My wife and I watched the first episode last night. Neither of us was very impressed, though I did like NPH’s performance and that of the children. I may give it one more episode, or I may just move on. Haven’t decided yet.
In retrospect, I wasn’t that crazy about the movie either. Maybe I just don’t like the story.
I watched the first two episodes and I’m liking it pretty well so far.
I liked the movie but thought I’d like to see each book get a little more attention than they were able to do when they covered the first three books all in one movie. At two episodes per book, one book alone is getting more time than the entire running time of the three book movie- so, that’s promising.
Not sure if I like Patrick Warburton yet. In the first episode, I was quite impressed that he wasn’t really doing the over the top Patrick Warburton thing which I love from him when it’s appropriate to the role. Then, in the second episode, he starts escalating a bit into his signature over the top Patrick Warburton thing- which I would not like in this role. Regardless of his performance, I think he may already be getting more screen time than I like. I would never suggest adapting these books without narration (the prose is just too important a part of making these stories what they are) but I worry that his physical presence is going to become intrusive.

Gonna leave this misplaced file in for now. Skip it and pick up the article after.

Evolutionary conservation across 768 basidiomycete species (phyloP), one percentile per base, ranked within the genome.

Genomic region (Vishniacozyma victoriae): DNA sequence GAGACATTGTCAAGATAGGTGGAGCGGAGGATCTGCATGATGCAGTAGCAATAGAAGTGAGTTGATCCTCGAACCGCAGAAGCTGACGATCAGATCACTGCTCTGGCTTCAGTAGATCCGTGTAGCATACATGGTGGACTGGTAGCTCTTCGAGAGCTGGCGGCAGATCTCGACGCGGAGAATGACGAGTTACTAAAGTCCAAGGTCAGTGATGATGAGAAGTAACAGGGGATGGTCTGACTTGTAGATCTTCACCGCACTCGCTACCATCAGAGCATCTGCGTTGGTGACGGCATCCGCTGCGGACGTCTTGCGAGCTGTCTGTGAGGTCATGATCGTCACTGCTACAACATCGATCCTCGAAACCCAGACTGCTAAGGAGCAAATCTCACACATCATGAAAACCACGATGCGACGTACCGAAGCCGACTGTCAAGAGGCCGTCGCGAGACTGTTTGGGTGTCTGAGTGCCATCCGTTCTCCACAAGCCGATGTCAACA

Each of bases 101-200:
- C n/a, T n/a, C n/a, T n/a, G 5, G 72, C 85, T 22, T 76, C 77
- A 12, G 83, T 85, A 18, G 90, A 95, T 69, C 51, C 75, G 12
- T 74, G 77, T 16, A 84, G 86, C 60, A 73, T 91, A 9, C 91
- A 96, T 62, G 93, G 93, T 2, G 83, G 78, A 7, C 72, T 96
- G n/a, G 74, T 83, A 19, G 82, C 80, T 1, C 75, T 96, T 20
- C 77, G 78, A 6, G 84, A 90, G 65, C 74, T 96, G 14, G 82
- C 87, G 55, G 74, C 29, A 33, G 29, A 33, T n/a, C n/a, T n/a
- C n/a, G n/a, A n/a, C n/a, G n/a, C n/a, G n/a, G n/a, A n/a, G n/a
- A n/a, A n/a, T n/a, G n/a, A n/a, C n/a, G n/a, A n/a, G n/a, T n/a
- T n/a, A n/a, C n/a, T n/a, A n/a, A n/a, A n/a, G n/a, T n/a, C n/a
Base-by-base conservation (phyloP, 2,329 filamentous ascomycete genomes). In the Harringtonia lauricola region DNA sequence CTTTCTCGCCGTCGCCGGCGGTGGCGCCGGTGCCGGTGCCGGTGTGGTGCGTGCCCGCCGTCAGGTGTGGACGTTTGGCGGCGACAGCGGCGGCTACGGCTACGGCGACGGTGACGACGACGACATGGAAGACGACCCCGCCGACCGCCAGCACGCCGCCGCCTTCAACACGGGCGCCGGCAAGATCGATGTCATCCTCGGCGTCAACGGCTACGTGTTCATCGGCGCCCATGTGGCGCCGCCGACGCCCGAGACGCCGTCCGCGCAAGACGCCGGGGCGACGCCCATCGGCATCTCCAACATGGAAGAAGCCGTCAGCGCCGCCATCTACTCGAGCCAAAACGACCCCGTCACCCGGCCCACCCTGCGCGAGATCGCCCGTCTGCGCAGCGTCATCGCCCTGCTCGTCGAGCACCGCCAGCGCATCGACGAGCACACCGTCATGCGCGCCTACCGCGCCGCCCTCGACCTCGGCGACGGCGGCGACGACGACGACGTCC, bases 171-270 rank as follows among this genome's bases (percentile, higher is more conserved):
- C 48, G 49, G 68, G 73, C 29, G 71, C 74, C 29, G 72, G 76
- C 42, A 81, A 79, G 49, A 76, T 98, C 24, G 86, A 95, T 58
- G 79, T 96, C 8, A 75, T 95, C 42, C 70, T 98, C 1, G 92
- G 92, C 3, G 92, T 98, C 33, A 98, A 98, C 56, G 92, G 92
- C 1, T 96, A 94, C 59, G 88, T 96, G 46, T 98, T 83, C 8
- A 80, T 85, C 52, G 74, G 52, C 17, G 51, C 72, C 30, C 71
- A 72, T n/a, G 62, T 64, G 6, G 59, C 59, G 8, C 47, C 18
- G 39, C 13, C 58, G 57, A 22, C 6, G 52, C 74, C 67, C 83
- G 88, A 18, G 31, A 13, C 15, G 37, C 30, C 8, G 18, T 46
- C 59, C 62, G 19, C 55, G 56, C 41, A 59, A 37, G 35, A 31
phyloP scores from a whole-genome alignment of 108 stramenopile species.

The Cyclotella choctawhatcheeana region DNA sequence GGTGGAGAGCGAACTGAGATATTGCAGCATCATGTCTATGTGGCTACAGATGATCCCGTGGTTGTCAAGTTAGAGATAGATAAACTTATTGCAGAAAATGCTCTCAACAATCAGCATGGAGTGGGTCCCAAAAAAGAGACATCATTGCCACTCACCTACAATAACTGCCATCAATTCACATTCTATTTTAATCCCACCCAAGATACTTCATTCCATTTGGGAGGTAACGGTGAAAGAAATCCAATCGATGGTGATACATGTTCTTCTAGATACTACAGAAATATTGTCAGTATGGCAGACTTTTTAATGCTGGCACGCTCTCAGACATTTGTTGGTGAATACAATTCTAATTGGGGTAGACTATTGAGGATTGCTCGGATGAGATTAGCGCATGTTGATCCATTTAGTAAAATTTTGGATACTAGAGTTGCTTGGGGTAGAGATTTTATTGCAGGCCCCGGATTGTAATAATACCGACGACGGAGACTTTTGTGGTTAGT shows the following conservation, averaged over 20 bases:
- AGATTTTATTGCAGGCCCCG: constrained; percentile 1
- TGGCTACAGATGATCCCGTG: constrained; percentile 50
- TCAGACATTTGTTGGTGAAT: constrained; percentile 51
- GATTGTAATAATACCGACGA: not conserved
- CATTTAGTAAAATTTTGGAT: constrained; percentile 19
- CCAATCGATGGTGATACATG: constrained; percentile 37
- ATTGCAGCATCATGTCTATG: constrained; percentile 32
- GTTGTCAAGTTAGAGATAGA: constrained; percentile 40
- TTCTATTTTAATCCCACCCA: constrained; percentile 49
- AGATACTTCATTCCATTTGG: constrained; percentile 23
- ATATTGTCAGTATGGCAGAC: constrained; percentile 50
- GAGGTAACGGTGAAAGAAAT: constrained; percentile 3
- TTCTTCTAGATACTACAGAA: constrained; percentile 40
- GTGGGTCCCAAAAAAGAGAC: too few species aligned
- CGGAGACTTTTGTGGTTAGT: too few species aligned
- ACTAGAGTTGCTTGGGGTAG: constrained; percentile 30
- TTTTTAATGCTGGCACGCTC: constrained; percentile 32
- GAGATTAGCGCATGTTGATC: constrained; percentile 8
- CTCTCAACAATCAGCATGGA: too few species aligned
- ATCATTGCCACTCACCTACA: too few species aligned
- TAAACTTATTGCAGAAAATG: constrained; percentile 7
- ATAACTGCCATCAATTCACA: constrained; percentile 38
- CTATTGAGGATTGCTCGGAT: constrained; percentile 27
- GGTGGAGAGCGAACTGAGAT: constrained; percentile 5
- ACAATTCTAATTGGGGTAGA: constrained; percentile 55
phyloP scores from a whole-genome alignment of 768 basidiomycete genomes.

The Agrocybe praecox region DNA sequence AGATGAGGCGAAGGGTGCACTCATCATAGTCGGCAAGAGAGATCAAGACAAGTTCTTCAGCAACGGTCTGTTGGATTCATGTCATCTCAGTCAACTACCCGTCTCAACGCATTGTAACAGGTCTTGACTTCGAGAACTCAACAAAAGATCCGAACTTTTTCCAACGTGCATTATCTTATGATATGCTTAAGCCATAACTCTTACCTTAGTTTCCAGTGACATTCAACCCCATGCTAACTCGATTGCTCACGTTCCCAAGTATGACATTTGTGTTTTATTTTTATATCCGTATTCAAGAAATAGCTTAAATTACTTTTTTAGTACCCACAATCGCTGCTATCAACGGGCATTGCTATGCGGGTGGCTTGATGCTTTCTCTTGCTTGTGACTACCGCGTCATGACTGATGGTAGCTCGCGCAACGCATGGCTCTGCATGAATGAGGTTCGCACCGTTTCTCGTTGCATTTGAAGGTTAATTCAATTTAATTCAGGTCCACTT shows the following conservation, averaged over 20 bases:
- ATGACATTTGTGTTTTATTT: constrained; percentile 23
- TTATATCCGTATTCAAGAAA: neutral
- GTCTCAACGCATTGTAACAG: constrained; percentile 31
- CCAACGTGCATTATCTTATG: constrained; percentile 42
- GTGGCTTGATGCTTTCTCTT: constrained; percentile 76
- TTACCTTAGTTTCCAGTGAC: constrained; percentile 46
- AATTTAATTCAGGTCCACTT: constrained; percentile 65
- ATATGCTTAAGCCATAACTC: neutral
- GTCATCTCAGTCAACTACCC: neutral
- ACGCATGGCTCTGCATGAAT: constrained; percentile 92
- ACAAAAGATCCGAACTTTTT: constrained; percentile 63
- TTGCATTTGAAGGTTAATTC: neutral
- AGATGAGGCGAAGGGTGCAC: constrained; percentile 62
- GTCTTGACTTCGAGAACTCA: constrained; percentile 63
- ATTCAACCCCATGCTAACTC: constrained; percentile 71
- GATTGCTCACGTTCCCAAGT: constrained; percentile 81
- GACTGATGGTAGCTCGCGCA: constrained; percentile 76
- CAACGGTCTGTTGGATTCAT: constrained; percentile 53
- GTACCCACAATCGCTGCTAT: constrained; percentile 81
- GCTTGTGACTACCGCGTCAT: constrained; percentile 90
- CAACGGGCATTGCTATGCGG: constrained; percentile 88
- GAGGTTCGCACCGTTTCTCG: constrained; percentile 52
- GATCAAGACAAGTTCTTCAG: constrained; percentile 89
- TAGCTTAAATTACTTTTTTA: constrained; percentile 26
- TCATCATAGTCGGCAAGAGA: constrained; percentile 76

I feel like some of the dialog has a new brand of humor compared to the books and movie. I’m not sure I like it but it may just take some getting used to. Seems like the scripts have mostly been written by some guy name Daniel Handler, quite an unfortunate name. If Lemony Snicket was involved at all in this series he must have chosen to use a pseudonym, a word which here means an invented name which allows an author to distance himself from a work that is too dreadfully tragic and sad for one to ever be able to bear being associated with it. ALERT OF A SPOILER BUT NOT ACTUALLY A SPOILER ALERT SINCE I’M NOT ACTUALLY MENTIONING THE SPOILER: